3. 3. Main theme: Experiences with lean 22 Systemintegrator Saia-Production before lean: Distributed units and lots of material in circulation = fragmentation of responsibility. At the beginning, every change was viewed with scepticism and lots of counter-arguments were put forward. During implementation, 3–5% of employees had problems and were not compatible with lean methods of working. For the remaining 95% of staff, the switch to lean proved to be a very sustainable and positive experience. They feel they are taken seriously as drivers of added value, rather than unavoidable overhead costs as previously. It is very impressive to see how quickly and confidently new employees cope with «lean» production processes. Exceptionally dedicated specialist personnel are no longer needed. Qualification takes less time. Apart from teething problems, quality and productivity matches that of long-serving staff!  People feel better with Lean – less hectic, less stress, fewer grey areas. The same production configured as lean: A single person can create a complete product in a few minutes – from the assembly of the printed circuit board to packaging for dispatch. Simultaneously, capital expenditure for goods in the warehouse or in progress has decreased by 30% in 3 years, while production volume has grown by 40% during the same period. Delivery performance and reliability actually increased, with lower stock levels and reduced workin-progress volumes. 80% of deliveries from the factory were made within 48 hours and, in general, over 95% of deadlines were met. Measurable experiences and perspectives of Lean The effects have been just as positive for the company as for staff. This fact can also be measured and expressed in financial terms. An example is the processing time for complete production of a device, including all the necessary circuit boards. For small devices, this has been reduced from an average of 17. 5 days to 3.8 days. Lean: Energy meter production, volumes and staff numbers. 24% efficiency increase between 2008 and 2011.  The meaning of Lean for our company Switching to lean has made our factory in Switzerland so efficient and fast that, even with today’s very strong Swiss franc, we have managed to cope very well indeed. Following on from these successes, we have now started extending the application of lean beyond production and into all other areas of the company. This should allow us to continue growing sustainably in line with demographic trends, reducing resource use and maintaining healthy profitability. The key to our growth lies in rigorously designing and orienting our products for lean automation, because lean automation has the same positive effects for our customers as lean production has for us. «Lean» will become ever more established. 20 120 12 100 10 80 8 60 6 40 4 20 2 2007/2008 2008/2009 Thousands of units Staff Controls News 13 2009/2010 2010/2011 Financial Year Processing time [d] 14 Staff 16 140 Thousands of units 160 15 10 5 0 2008 2009 Processing time in days 2010 2011 Financial Year The lean effect: Processing time in days from start of production to dispatch, example of «energy meters»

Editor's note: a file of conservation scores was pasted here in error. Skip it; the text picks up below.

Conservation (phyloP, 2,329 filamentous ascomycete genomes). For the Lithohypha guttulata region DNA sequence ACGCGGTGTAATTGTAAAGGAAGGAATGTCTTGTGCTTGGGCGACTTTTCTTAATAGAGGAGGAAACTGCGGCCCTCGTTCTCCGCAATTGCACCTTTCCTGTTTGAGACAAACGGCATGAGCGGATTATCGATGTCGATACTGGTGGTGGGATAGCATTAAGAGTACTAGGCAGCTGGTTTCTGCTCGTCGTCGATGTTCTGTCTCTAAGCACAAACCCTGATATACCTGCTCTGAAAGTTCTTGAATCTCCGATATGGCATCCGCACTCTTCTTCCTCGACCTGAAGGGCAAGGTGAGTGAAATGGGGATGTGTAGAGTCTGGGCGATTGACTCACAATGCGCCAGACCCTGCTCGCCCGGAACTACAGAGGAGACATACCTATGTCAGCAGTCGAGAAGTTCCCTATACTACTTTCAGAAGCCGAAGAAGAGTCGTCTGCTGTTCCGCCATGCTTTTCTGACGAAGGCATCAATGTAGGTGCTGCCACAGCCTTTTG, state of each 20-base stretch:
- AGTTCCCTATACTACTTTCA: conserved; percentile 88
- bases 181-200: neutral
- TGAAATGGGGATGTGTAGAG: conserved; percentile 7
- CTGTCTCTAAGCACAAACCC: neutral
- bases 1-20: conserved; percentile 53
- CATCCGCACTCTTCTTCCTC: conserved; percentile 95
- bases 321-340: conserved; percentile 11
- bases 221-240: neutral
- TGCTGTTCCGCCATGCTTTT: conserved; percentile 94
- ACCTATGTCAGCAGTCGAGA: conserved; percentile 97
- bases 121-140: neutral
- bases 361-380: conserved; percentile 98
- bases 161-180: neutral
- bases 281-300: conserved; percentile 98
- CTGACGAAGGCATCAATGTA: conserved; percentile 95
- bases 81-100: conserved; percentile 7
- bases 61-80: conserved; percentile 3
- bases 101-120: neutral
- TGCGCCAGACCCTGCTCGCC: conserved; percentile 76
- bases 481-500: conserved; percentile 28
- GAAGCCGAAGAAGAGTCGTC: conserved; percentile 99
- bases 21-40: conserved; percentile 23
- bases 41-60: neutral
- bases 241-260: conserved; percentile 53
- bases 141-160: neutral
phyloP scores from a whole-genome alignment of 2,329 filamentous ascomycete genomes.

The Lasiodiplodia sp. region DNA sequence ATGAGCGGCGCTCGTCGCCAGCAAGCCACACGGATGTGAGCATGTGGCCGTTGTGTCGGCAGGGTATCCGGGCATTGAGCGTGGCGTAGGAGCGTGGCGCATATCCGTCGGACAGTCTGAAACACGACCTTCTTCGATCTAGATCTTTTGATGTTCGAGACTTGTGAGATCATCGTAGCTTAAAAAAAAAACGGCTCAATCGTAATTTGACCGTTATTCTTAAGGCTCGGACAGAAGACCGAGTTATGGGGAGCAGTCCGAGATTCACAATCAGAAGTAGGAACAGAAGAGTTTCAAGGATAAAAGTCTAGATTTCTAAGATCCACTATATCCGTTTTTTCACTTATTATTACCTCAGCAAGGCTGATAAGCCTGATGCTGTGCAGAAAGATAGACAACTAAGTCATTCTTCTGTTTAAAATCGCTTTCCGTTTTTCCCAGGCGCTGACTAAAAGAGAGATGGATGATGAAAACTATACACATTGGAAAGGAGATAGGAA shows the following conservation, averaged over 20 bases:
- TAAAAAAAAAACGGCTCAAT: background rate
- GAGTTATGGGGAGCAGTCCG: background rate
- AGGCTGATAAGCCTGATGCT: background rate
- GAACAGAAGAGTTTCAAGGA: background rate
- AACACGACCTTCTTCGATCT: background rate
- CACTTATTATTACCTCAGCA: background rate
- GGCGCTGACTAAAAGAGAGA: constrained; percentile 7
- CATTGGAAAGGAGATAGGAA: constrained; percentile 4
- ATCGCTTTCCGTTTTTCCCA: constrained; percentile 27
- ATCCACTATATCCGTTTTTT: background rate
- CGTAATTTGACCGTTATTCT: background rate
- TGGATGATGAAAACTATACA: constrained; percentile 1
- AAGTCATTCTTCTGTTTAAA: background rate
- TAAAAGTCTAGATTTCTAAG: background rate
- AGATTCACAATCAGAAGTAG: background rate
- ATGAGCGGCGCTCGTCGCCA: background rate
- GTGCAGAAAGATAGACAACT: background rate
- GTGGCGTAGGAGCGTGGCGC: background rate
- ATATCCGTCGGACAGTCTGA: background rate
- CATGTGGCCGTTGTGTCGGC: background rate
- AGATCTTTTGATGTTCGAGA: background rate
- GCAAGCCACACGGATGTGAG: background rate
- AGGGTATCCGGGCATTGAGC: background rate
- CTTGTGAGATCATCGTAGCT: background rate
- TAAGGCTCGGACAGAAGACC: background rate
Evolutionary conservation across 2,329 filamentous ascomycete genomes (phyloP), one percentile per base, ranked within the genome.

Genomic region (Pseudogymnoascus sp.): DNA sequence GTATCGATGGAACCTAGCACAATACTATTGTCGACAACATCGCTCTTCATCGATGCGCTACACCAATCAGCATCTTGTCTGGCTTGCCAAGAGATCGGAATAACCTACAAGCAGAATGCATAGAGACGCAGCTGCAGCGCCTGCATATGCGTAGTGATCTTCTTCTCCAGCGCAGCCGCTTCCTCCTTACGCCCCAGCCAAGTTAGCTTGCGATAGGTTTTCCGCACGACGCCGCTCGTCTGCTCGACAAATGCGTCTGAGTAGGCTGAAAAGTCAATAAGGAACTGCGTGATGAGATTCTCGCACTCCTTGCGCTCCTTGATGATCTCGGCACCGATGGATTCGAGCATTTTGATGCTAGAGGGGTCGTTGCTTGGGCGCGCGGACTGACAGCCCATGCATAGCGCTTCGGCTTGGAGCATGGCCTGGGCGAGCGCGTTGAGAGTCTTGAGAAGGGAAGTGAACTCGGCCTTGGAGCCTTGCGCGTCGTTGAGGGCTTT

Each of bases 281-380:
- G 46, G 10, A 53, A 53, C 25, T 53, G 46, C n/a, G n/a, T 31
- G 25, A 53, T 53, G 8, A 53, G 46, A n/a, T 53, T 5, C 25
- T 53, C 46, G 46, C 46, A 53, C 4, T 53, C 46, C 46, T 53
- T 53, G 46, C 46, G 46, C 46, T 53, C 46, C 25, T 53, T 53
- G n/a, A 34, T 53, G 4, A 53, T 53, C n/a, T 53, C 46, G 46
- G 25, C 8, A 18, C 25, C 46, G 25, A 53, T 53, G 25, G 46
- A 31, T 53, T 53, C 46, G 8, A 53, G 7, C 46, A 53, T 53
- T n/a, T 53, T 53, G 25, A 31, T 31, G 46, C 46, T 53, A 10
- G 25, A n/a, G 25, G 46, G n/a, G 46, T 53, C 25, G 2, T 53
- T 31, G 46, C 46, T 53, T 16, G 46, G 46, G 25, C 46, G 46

4. 4. Main theme: Lean as a company philosophy | Interview 23 The path to Saia-Burgess as a lean company Since 2002, he has reviewed the implementation of the management system at Saia-Burgess Controls Ltd during the annual two-day maintenance audits. Every third year recertification takes place across the whole management system, for which another, independent auditor is used. By 2009, these audits took place on the basis of the management system C-Net 1.x version. In 2010, business processes and organization took a more systematic approach to Lean. Accordingly, the management system C-Net was replaced with a new Lean version 2.0. Successful ISO 9001:2008 certification of the Lean Systems was completed in December 2010. The first maintenance audit took place in November 2011. Owing to his profound and longstanding knowledge of the company, Mr. Widmer was able to answer the following questions to evaluate the visible progress. How would you describe the company’s development since its first audit in 2002? What has changed in the QM system since the switch to lean production? I think that the decision to introduce the new, process-oriented C.Net management system was a crucial step in the company’s development. In my view, the way the processes were presented, with their sequences and interactions, was excellent for corporate activity. The processes were presented transparently and the process owners have profiled new, useful tools year after year and built them into the process to improve user-friendliness. This is only possible when the company management uses the management system, which was very noticeable in this case. That also made it possible to make a number of organizational changes (e.g. production factory 1 or 2) and thereby achieve permanent efficiency. Furthermore it was clear that the workplace benefited from modern facilities. This meant that staff skills were continually being improved. With the introduction of lean principles to the current management system, many processes have been changed. Processes were analysed and those considered a liability were thrown out to improve efficiency. The result of this was that the processes were presented differently and the «One Piece Flow» principles were integrated. This made it possible for us to manage existing growth in many manufacturing domains and to significantly improve processing times (e.g. with the KANBAN system) in our high-revenue areas (e.g. PDC3). This further improved transparency (e.g. Shadow Boards, work list displayed on screens) and led to almost paper-free production and good material flow. Mr Widmer and Saia-Burgess Control: What is your assessment of the company today? I think the company is in a very strong position. It has a stable and expert leadership, well qualified personnel, a great product range with established customer value, and efficient production with custom manufacturing penetration. In contrast to other companies, it has grown consistently down the years. That is conclusive proof that many processes are effective and efficient. What is your experience of the change towards a lean enterprise? In addition to the progress already mentioned, I have been struck by the fact that «Lean» is a focus in all processes, not only in added value processes (e.g. in complaint handling). The aim has been to streamline and standardize the processes (e.g. the HR processes) and to increase efficiency that way. What do you think of lean as the basis for a whole company, not just production? It is a modern, comprehensive approach to increasing efficiency and effectiveness in all processes, and thus company performance. Controls News 13 Interv About him: Hermann Widmer is approved for the certification of management systems to ISO 9001, ISO 14001, OHSAS 18001 and ISO / TS 16949. Since 1993 he has worked at the SQS (Swiss Association for Quality and Management System) as a senior auditor carrying out so-called third party audits as a neutral, independent auditor. iew Perspectives of an independent external auditor to ISO 9001 Hermann Widmer Swiss Association for Quality and Management Systems